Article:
Monday, September 21, 2009

New York Marine Sciences Consortium: Annual Meeting

John Marra, Brooklyn College's representative to the Board, attended the annual meeting of the New York Marine Sciences Consortium, held at SUNY-Maritime up in the Bronx (Throg's Neck). The meeting began with a meeting of the Board, and John Tanacredi was elected to serve on the Executive Committee, taking the place of John Waldman who rotated off. The Board welcomed Chester Zarnoch, from Baruch College, as a new member. After the Board meeting, the general meeting was in McMurray Hall, overlooking the western reaches of Long Island Sound. We heard interesting presentations from Radley Horton (member of the Mayor's Task Force on Climate), Chris Gobler (SUNY Stony Brook) and Jim Gilmore (NYSDEC).

Brooklyn and Biofuels

Juergen Polle and his group of researchers and students have been selecting strains of algae for their potential to produce biofuels. Dr. Polle is on sabbatical in San Diego, and the news is that Brooklyn College has joined a consortium called the San Diego Center for Algae Biotechnology, or SD-CAB. To those 'in the know' biofuels from microscopic algae have a much greater potential than from other sources. For example, algae typically produce substances that are much better fuel sources than is corn-based ethanol. Moreover, unlike corn, algae don't compete with other uses, either as food or for agricultural space. Algae can be grown in areas unsuitable for agriculture. Finally, algae have a much much higher yield of fuels than other crops. Dr. Polle's lab in AREAC is currently involved in selecting strains of algae that have potential for producing biofuels. We now use the micro-organism E. coli to produce insulin and various vitamins on an industrial scale. The same kind of process is now being envisioned for another kind of micro-organism, the kind that photosynthesizes fatty acids that can be used for to fuel our energy dependence in a carbon-neutral way.

Tuesday, September 15, 2009

Seahorses have arrived!

Thanks to Rich Levy and Rob Dickie, the saltwater facility now has two seahorses!

These are adult females of the local species of Lined seahorse, or Hippocampus erectus. H. erectus occurs in local waters, and has an overall range from Nova Scotia to Argentina. In nature, seahorses feed on copepods, and right now, Rob is feeding them brine shrimp. He would like to shift them to frozen mysids.

Here's an image of the second seahorse. Note that this female H. erectus has longer 'cirri', the filaments on the upper dorsal area. And it is hanging on to the support using its prehensile tail.

Watch this space for more news!

Thursday, September 10, 2009

Dr. Schreibman educates congress on aquaculture

On Tuesday, our very own Martin Schreibman, Distinguished Professor Emeritus of Biology and Founder and Director Emeritus of the Aquatic Research and Environmental Assessment Center (AREAC), was invited to the U.S. House of Representatives to participate in briefing congressional aides and staffers on the negative aspects of open ocean aquaculture and introduce them to a more viable alternative; land-based, water-reuse recirculating aquaculture systems. Professor Schreibman is an expert on these systems and has used them in his research at in AREAC for the past decade.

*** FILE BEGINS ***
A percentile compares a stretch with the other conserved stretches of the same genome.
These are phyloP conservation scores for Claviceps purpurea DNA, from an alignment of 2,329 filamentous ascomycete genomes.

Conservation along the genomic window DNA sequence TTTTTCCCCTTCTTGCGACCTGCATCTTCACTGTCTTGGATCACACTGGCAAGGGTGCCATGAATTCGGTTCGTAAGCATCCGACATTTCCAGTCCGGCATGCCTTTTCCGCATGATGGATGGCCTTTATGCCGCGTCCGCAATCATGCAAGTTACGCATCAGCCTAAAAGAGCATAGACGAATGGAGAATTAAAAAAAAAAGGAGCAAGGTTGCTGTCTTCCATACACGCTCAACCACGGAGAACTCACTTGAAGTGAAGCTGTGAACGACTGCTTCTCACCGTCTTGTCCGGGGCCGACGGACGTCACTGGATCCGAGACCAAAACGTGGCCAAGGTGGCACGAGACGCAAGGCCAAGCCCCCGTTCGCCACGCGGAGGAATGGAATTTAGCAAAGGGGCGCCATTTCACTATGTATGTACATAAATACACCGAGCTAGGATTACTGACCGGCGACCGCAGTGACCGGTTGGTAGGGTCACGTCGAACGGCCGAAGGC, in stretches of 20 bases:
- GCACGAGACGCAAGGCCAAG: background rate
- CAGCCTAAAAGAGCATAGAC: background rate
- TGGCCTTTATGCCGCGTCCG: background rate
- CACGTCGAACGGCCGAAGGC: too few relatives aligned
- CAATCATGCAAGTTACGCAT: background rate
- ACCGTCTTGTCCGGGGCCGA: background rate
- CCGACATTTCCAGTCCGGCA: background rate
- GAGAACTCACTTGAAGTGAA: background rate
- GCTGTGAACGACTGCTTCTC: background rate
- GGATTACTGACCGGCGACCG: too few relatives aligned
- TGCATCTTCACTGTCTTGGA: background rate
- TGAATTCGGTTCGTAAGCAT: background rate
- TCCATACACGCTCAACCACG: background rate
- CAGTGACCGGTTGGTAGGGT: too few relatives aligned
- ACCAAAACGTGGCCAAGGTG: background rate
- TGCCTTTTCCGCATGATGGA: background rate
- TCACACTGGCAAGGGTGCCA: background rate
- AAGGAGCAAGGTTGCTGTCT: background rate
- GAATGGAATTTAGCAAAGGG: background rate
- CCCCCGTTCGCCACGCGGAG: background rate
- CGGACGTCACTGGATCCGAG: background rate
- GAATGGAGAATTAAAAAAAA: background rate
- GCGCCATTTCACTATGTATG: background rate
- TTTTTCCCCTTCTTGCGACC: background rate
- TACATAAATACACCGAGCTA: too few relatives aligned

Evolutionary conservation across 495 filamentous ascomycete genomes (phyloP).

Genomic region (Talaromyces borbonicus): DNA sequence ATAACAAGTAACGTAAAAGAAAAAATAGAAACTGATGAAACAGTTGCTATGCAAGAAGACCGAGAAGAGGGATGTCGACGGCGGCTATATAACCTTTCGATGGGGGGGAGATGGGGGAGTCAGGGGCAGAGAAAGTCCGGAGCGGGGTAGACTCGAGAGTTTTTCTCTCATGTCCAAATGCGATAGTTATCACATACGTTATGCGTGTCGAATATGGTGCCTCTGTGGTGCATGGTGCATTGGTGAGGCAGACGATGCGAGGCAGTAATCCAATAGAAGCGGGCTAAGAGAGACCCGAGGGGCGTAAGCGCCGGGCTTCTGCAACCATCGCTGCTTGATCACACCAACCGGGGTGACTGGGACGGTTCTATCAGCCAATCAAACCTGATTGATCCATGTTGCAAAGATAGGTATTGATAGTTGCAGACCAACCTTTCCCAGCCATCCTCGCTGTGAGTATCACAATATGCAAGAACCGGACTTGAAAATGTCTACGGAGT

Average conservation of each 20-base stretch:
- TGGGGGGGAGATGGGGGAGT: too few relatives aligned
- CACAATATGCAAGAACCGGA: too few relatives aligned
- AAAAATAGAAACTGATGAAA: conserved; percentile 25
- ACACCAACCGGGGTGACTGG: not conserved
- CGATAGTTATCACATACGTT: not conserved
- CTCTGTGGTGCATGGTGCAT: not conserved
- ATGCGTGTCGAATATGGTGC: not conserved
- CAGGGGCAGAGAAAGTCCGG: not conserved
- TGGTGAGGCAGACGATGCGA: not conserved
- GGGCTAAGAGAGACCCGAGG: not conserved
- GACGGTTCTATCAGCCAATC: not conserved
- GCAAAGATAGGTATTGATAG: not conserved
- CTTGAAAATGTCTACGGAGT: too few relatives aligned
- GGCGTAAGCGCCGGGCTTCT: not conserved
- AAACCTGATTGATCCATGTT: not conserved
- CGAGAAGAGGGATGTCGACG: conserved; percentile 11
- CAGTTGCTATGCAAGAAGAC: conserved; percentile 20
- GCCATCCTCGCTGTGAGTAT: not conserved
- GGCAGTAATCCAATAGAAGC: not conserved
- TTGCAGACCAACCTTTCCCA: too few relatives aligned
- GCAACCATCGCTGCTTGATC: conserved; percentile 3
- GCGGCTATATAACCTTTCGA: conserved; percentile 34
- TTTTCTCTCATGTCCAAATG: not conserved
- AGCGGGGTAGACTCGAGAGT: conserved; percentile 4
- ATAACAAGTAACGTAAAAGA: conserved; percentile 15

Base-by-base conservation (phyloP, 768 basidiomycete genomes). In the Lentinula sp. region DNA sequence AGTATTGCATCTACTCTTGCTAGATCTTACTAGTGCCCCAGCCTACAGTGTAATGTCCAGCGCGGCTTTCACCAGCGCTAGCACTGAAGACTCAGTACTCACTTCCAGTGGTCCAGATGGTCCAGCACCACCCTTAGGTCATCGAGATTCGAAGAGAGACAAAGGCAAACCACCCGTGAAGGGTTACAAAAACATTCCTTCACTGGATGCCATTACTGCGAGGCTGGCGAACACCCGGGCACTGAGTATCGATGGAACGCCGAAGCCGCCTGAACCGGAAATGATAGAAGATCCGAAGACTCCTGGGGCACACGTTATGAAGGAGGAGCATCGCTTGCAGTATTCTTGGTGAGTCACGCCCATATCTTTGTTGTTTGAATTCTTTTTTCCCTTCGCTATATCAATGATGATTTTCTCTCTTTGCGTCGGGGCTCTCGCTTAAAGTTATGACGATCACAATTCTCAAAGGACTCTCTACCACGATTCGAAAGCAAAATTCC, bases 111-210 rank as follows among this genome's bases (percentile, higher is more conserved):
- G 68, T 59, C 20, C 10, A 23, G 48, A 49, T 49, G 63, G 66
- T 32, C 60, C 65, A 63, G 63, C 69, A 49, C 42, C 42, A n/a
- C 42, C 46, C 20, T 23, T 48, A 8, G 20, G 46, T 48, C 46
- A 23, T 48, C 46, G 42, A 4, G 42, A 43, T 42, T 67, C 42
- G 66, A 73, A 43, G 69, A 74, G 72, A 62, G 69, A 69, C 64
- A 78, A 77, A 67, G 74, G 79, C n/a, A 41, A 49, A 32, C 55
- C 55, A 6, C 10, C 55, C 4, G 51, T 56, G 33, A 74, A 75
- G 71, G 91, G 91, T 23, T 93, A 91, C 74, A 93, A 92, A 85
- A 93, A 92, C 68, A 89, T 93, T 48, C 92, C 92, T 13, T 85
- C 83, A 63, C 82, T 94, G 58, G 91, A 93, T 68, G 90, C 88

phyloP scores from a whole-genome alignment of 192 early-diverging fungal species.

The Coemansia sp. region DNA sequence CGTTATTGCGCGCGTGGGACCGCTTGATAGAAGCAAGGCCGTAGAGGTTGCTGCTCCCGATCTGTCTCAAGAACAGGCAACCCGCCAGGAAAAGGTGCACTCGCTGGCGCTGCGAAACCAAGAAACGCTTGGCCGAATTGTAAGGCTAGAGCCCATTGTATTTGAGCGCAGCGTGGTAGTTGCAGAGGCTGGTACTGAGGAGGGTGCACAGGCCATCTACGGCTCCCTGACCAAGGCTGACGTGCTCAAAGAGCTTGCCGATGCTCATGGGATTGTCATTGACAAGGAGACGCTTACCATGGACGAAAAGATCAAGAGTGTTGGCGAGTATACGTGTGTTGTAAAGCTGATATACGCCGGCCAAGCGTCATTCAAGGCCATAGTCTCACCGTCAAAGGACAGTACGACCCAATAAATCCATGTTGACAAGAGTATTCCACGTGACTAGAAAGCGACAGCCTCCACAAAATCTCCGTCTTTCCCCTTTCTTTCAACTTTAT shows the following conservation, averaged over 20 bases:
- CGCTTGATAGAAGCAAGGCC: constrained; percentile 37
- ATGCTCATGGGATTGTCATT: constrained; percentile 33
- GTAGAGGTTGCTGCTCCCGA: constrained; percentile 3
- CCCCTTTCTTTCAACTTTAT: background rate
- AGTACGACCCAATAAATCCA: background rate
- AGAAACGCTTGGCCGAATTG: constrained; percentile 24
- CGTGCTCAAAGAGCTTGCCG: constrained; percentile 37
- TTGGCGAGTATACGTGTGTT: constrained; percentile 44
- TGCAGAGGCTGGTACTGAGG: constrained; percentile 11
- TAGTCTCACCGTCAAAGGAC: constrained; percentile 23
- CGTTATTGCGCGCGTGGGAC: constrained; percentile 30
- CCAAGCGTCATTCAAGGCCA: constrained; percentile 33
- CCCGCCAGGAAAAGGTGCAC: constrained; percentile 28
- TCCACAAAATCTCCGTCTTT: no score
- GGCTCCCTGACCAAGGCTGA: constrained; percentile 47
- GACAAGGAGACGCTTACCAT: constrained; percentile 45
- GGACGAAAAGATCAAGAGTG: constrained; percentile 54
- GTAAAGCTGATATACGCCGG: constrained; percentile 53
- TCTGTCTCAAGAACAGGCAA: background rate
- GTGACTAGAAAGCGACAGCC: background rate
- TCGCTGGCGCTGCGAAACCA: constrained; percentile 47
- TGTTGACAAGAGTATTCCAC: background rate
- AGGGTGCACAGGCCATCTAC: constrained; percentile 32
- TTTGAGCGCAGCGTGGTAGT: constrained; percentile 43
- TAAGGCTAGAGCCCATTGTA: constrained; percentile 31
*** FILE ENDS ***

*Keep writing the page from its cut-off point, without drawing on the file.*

Monday, September 7, 2009

Does a nautilus ever forget?

This month, Associate Professor Jennifer Basil and her team will continue working on the nautilus, ancient sea creatures that are kept and cared for in AREAC's saltwater facility. Last year, Dr. Basil and researcher Robyn Crook published some exciting findings. They demonstrated that nautiluses have both short- and long-term memory even though they lack the dedicated brain regions for learning and memory that other cephalopods have. This work appeared in the Journal of Experimental Biology and was also featured in Nature and American Paleontologist. Robyn Crook completed her Ph.D. at Brooklyn College and has moved on to the University of Texas to continue her research.

Lots of Attention on the Gowanus Canal

The Gowanus Canal is certainly a hot topic of conversation these days. Folks want to get the the place cleaned up, and there is plenty of government attention at the city, state and federal level. As many people already know, the Environmental Protection Agency added the canal to the Superfund National Priorities List last April. But the city is proposing a cleanup plan of its own...
They proposed an alternative approach that the E.P.A. has sometimes used that would allow polluters to voluntarily pay for the cleanup under binding agreements. To help bring them to the table, the officials said, the Army Corps of Engineers could complete a feasibility study it has already begun that calls for the corps’s own environmental restoration project at the canal. Such an effort would be eligible for separate federal funding and could reduce the ultimate price tag for the polluters.

As for that Army Corps of Engineers feasibility study, it looks like some funding for that has been secured. From a July 18th story in the Brooklyn Daily Eagle:
On Friday, the U.S. House of Representatives approved $300,000 in federal resources for the U.S. Army Corps of Engineers study currently underway at the Gowanus Canal and Bay.

In the meantime, the Gowanus Canal Conservancy is spearheading an effort to improve water quality by building a Sponge Park along the banks:
Construction on the Sponge Park is scheduled to begin this fall. Supporters hope it will lead to cleaner and better smelling water along the Gowanus Canal.

It will be interesting to follow the progress of the various stakeholders over the next few years. Everyone wants the same thing...cleaner water and a healthy ecosystem.